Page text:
We have expanded globally, through acquisitions and organic investments, into Australia, Azerbaijan, Brazil, Canada, China, Colombia, Egypt, England, India, Indonesia, Kazakhstan, Kuwait, Mexico, Netherlands, Norway, Oman, Russia, Saudi Arabia, Scotland, Singapore, the United Arab Emirates and the United States (“U.S.”).

Summary of Reportable Segments

We operate through three reportable segments: U.S., Canada and International. The segment data included in our Management’s Discussion and Analysis are presented on a basis consistent with our internal management reporting. Segment information appearing in Note 7 “Business Segments” of the notes to the unaudited consolidated financial statements (Part I, Item 1 of this Form 10-Q) is also presented on this basis.

United States

We have approximately 130 locations in the U.S., which are geographically positioned to best serve the upstream, midstream and downstream energy and industrial markets.

We offer higher value solutions in key product lines in the U.S. which broaden and deepen our customer relationships and related product line value. Examples of these include artificial lift, pumps, valves and valve actuation, process and production equipment, fluid transfer products, measurement and controls, spoolable and coated steel-pipe and composite pipe, along with many other products required by our customers, which enable them to focus on their core business while we manage varying degrees of their supply chain. We also provide additional value to our customers through the engineering, design, construction, assembly, fabrication and optimization of products and equipment essential to the safe and efficient production, transportation and processing of oil and gas.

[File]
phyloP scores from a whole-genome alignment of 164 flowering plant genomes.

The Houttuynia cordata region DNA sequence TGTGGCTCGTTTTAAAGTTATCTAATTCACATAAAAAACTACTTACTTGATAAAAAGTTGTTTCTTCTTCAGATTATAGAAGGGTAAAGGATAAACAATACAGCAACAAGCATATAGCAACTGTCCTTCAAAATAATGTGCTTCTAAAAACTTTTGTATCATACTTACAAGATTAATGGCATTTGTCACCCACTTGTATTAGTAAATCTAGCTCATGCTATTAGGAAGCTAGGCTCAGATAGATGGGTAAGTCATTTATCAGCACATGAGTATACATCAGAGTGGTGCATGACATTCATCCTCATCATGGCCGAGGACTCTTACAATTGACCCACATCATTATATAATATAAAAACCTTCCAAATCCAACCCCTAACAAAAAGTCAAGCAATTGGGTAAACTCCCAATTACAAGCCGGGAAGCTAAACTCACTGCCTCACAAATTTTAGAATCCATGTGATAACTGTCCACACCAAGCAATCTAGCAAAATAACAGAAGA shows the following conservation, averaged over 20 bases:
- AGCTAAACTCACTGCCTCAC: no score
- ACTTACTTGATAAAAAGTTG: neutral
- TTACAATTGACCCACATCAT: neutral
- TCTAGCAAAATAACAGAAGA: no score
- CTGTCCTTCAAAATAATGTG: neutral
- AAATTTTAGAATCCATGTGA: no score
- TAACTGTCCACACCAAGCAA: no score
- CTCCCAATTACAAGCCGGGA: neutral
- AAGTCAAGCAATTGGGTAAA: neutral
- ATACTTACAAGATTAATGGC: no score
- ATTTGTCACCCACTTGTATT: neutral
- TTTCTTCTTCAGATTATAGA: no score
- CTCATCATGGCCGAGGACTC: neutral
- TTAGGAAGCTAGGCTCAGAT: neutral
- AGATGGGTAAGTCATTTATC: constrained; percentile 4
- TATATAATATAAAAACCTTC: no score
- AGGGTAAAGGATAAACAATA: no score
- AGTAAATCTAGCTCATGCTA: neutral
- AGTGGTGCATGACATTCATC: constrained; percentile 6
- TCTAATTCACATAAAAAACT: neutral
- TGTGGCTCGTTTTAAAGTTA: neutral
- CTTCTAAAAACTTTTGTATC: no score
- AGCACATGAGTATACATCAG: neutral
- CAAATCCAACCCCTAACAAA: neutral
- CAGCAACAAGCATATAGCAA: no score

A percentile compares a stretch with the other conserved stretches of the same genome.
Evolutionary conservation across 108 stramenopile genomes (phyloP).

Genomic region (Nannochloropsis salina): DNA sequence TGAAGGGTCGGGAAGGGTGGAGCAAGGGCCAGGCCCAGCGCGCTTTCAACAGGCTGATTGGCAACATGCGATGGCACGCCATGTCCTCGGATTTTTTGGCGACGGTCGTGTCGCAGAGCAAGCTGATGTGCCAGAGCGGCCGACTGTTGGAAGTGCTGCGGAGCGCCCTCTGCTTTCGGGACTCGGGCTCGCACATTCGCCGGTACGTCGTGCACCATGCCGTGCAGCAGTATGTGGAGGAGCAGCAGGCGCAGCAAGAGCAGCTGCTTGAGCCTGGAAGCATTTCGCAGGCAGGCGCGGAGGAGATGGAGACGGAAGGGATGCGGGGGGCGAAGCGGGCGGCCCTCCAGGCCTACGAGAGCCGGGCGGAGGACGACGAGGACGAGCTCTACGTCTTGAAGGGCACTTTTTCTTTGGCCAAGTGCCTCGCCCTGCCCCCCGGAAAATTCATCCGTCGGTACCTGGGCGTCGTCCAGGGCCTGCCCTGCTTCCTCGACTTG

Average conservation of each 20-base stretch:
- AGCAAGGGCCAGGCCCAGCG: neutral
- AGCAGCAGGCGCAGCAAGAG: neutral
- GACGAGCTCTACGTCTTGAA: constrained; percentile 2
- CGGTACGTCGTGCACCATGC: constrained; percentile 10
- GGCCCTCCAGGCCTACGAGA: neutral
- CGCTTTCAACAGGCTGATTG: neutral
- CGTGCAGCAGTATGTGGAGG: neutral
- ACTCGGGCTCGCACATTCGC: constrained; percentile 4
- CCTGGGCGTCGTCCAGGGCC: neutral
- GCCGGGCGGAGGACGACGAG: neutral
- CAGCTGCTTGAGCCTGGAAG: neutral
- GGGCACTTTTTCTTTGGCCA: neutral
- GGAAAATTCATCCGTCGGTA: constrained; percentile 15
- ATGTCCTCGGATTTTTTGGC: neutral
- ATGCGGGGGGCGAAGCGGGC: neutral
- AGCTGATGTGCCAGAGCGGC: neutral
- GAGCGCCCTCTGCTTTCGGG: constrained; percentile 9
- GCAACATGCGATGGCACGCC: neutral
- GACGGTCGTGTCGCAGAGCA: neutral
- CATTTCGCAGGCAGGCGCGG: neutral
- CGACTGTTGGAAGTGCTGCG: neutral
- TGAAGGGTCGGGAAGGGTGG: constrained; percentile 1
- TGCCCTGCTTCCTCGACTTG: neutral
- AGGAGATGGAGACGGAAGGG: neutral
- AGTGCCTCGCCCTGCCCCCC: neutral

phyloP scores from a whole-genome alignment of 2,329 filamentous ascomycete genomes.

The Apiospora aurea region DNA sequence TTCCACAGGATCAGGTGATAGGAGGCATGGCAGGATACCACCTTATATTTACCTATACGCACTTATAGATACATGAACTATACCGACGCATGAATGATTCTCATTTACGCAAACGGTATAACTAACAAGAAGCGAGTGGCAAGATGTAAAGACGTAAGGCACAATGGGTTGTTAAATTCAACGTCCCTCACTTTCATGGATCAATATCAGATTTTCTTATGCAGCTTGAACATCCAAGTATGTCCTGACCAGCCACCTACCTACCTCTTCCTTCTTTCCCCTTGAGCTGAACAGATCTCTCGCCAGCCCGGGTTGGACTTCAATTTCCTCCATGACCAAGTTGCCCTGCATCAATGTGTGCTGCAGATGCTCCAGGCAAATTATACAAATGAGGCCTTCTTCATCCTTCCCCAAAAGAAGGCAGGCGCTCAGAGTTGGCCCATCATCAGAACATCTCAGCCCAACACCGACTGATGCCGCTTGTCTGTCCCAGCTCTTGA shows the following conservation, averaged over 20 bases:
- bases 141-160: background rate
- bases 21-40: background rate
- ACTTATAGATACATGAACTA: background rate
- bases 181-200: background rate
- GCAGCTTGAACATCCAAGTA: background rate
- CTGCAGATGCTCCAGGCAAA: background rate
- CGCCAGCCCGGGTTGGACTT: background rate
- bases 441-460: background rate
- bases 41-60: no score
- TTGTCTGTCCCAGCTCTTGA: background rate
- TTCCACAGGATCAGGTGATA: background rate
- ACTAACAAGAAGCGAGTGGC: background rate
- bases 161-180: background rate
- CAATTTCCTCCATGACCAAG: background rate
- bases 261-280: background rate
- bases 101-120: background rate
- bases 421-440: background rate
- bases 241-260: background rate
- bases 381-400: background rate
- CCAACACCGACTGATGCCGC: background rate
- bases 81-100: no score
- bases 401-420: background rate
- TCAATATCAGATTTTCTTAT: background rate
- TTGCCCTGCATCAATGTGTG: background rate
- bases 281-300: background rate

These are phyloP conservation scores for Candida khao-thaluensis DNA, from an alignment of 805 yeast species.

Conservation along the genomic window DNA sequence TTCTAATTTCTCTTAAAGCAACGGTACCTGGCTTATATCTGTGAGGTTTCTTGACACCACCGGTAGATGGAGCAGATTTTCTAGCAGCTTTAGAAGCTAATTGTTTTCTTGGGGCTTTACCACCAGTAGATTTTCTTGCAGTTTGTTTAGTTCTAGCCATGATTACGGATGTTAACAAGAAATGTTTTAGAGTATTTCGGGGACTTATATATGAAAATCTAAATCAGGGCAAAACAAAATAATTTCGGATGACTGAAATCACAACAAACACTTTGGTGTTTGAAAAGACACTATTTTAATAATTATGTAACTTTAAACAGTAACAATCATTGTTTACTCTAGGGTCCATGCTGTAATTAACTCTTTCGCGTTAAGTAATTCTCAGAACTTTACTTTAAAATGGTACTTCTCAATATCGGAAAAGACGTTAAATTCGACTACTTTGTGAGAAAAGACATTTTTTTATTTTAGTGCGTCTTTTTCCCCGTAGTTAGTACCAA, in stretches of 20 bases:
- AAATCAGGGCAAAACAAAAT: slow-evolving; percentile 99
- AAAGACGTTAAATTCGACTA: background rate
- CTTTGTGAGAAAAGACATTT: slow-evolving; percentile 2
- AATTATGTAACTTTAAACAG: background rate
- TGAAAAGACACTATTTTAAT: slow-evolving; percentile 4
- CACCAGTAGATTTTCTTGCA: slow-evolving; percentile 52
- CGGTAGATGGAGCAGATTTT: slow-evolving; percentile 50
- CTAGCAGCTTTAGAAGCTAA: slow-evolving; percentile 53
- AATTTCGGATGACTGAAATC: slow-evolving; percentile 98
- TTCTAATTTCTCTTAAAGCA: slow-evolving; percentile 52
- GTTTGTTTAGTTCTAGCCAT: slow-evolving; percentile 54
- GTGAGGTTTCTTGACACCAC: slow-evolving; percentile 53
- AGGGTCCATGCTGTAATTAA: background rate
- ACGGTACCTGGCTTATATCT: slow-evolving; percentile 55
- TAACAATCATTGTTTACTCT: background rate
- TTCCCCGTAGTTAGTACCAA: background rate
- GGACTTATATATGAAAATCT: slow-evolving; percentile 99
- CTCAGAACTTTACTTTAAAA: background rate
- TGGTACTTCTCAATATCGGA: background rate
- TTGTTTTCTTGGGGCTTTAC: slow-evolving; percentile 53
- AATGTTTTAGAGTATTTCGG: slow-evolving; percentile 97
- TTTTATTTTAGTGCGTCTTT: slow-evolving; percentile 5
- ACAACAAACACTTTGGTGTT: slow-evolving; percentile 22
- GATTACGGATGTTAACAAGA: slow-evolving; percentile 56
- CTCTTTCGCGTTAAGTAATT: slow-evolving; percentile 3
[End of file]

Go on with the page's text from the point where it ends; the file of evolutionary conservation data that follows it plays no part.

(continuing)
Canada

We have a network of approximately 40 locations in the Canadian oilfield, predominantly in the oil rich provinces of Alberta, Saskatchewan, Manitoba and other targeted locations across the country. Our Canada segment primarily serves the energy exploration, production, mining and drilling business, offering customers many of the same products and value-added solutions that we perform in the U.S. In Canada, we also provide training for, and supervise the installation of, jointed and spoolable composite pipe. This product line is supported by inventory, as well as product and installation expertise to serve our customers.

International

We operate in approximately 20 countries and serve the needs of our international customers from approximately 25 locations outside the U.S. and Canada, which are strategically located in major oil and gas development areas. Our approach in these markets is similar to our approach in North America, as our customers turn to us to provide products and supply chain solutions support closer to their drilling and exploration activities. Our long legacy of operating in many international regions, combined with significant expansion into several key markets, provides a competitive advantage as few of our competitors have a presence in most of the global energy producing regions.

16

 


 

Basis of Presentation